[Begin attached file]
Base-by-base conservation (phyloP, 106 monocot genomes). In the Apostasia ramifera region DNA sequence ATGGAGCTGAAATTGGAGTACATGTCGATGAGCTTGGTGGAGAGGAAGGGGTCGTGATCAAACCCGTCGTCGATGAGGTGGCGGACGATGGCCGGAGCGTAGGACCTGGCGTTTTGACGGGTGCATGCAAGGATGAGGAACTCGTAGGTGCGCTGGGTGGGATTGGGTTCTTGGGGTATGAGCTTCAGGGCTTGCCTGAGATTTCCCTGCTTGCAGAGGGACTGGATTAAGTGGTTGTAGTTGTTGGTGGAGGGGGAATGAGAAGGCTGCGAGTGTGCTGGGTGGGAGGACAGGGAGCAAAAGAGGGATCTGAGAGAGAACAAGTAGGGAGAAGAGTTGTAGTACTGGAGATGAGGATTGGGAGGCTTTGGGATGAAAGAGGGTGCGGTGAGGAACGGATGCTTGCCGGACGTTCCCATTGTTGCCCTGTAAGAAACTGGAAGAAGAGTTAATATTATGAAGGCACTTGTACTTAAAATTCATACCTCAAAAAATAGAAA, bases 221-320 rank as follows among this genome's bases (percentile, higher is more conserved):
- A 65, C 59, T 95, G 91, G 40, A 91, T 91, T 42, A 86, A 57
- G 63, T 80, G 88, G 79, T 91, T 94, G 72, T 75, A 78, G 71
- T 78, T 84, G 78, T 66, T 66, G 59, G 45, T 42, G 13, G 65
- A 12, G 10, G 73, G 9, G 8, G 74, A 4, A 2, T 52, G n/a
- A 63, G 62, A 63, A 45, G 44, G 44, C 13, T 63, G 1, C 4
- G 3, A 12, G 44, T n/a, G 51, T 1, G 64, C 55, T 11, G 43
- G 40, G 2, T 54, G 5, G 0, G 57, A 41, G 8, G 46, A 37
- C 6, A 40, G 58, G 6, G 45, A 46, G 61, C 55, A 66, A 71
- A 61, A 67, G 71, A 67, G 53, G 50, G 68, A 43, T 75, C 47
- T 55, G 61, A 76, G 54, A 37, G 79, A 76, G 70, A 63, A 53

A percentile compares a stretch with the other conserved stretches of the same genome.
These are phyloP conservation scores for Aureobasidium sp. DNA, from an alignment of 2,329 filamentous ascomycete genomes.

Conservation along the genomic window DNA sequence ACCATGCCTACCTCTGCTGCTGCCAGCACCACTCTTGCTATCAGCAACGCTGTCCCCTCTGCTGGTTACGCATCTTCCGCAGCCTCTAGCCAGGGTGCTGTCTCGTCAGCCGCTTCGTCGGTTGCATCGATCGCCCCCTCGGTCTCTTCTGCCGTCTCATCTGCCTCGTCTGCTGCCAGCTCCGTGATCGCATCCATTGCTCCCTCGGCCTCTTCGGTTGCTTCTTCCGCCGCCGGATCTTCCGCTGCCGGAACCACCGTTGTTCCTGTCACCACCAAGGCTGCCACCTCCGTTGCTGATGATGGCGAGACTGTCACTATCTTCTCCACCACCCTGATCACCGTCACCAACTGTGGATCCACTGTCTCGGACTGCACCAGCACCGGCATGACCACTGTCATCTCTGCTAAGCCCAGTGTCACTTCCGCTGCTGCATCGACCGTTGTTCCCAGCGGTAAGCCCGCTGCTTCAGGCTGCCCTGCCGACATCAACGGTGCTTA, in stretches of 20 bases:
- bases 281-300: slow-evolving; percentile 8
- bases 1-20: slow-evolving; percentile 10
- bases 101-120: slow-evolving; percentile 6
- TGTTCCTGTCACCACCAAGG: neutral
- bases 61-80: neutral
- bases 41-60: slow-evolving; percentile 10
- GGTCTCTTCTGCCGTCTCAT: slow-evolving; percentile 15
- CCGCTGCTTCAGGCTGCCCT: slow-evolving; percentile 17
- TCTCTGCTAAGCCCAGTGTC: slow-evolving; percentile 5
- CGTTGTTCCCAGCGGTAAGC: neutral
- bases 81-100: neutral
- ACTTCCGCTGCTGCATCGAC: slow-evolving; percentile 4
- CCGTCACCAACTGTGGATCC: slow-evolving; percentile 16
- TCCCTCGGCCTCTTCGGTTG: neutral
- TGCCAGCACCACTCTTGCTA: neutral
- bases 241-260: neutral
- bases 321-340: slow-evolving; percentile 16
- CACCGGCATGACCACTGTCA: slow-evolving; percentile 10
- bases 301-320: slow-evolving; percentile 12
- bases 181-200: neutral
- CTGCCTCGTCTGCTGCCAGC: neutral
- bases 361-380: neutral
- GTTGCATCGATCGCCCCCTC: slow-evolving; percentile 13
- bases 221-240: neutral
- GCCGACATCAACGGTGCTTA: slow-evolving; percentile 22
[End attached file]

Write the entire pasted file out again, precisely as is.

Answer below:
Base-by-base conservation (phyloP, 106 monocot genomes). In the Apostasia ramifera region DNA sequence ATGGAGCTGAAATTGGAGTACATGTCGATGAGCTTGGTGGAGAGGAAGGGGTCGTGATCAAACCCGTCGTCGATGAGGTGGCGGACGATGGCCGGAGCGTAGGACCTGGCGTTTTGACGGGTGCATGCAAGGATGAGGAACTCGTAGGTGCGCTGGGTGGGATTGGGTTCTTGGGGTATGAGCTTCAGGGCTTGCCTGAGATTTCCCTGCTTGCAGAGGGACTGGATTAAGTGGTTGTAGTTGTTGGTGGAGGGGGAATGAGAAGGCTGCGAGTGTGCTGGGTGGGAGGACAGGGAGCAAAAGAGGGATCTGAGAGAGAACAAGTAGGGAGAAGAGTTGTAGTACTGGAGATGAGGATTGGGAGGCTTTGGGATGAAAGAGGGTGCGGTGAGGAACGGATGCTTGCCGGACGTTCCCATTGTTGCCCTGTAAGAAACTGGAAGAAGAGTTAATATTATGAAGGCACTTGTACTTAAAATTCATACCTCAAAAAATAGAAA, bases 221-320 rank as follows among this genome's bases (percentile, higher is more conserved):
- A 65, C 59, T 95, G 91, G 40, A 91, T 91, T 42, A 86, A 57
- G 63, T 80, G 88, G 79, T 91, T 94, G 72, T 75, A 78, G 71
- T 78, T 84, G 78, T 66, T 66, G 59, G 45, T 42, G 13, G 65
- A 12, G 10, G 73, G 9, G 8, G 74, A 4, A 2, T 52, G n/a
- A 63, G 62, A 63, A 45, G 44, G 44, C 13, T 63, G 1, C 4
- G 3, A 12, G 44, T n/a, G 51, T 1, G 64, C 55, T 11, G 43
- G 40, G 2, T 54, G 5, G 0, G 57, A 41, G 8, G 46, A 37
- C 6, A 40, G 58, G 6, G 45, A 46, G 61, C 55, A 66, A 71
- A 61, A 67, G 71, A 67, G 53, G 50, G 68, A 43, T 75, C 47
- T 55, G 61, A 76, G 54, A 37, G 79, A 76, G 70, A 63, A 53

A percentile compares a stretch with the other conserved stretches of the same genome.
These are phyloP conservation scores for Aureobasidium sp. DNA, from an alignment of 2,329 filamentous ascomycete genomes.

Conservation along the genomic window DNA sequence ACCATGCCTACCTCTGCTGCTGCCAGCACCACTCTTGCTATCAGCAACGCTGTCCCCTCTGCTGGTTACGCATCTTCCGCAGCCTCTAGCCAGGGTGCTGTCTCGTCAGCCGCTTCGTCGGTTGCATCGATCGCCCCCTCGGTCTCTTCTGCCGTCTCATCTGCCTCGTCTGCTGCCAGCTCCGTGATCGCATCCATTGCTCCCTCGGCCTCTTCGGTTGCTTCTTCCGCCGCCGGATCTTCCGCTGCCGGAACCACCGTTGTTCCTGTCACCACCAAGGCTGCCACCTCCGTTGCTGATGATGGCGAGACTGTCACTATCTTCTCCACCACCCTGATCACCGTCACCAACTGTGGATCCACTGTCTCGGACTGCACCAGCACCGGCATGACCACTGTCATCTCTGCTAAGCCCAGTGTCACTTCCGCTGCTGCATCGACCGTTGTTCCCAGCGGTAAGCCCGCTGCTTCAGGCTGCCCTGCCGACATCAACGGTGCTTA, in stretches of 20 bases:
- bases 281-300: slow-evolving; percentile 8
- bases 1-20: slow-evolving; percentile 10
- bases 101-120: slow-evolving; percentile 6
- TGTTCCTGTCACCACCAAGG: neutral
- bases 61-80: neutral
- bases 41-60: slow-evolving; percentile 10
- GGTCTCTTCTGCCGTCTCAT: slow-evolving; percentile 15
- CCGCTGCTTCAGGCTGCCCT: slow-evolving; percentile 17
- TCTCTGCTAAGCCCAGTGTC: slow-evolving; percentile 5
- CGTTGTTCCCAGCGGTAAGC: neutral
- bases 81-100: neutral
- ACTTCCGCTGCTGCATCGAC: slow-evolving; percentile 4
- CCGTCACCAACTGTGGATCC: slow-evolving; percentile 16
- TCCCTCGGCCTCTTCGGTTG: neutral
- TGCCAGCACCACTCTTGCTA: neutral
- bases 241-260: neutral
- bases 321-340: slow-evolving; percentile 16
- CACCGGCATGACCACTGTCA: slow-evolving; percentile 10
- bases 301-320: slow-evolving; percentile 12
- bases 181-200: neutral
- CTGCCTCGTCTGCTGCCAGC: neutral
- bases 361-380: neutral
- GTTGCATCGATCGCCCCCTC: slow-evolving; percentile 13
- bases 221-240: neutral
- GCCGACATCAACGGTGCTTA: slow-evolving; percentile 22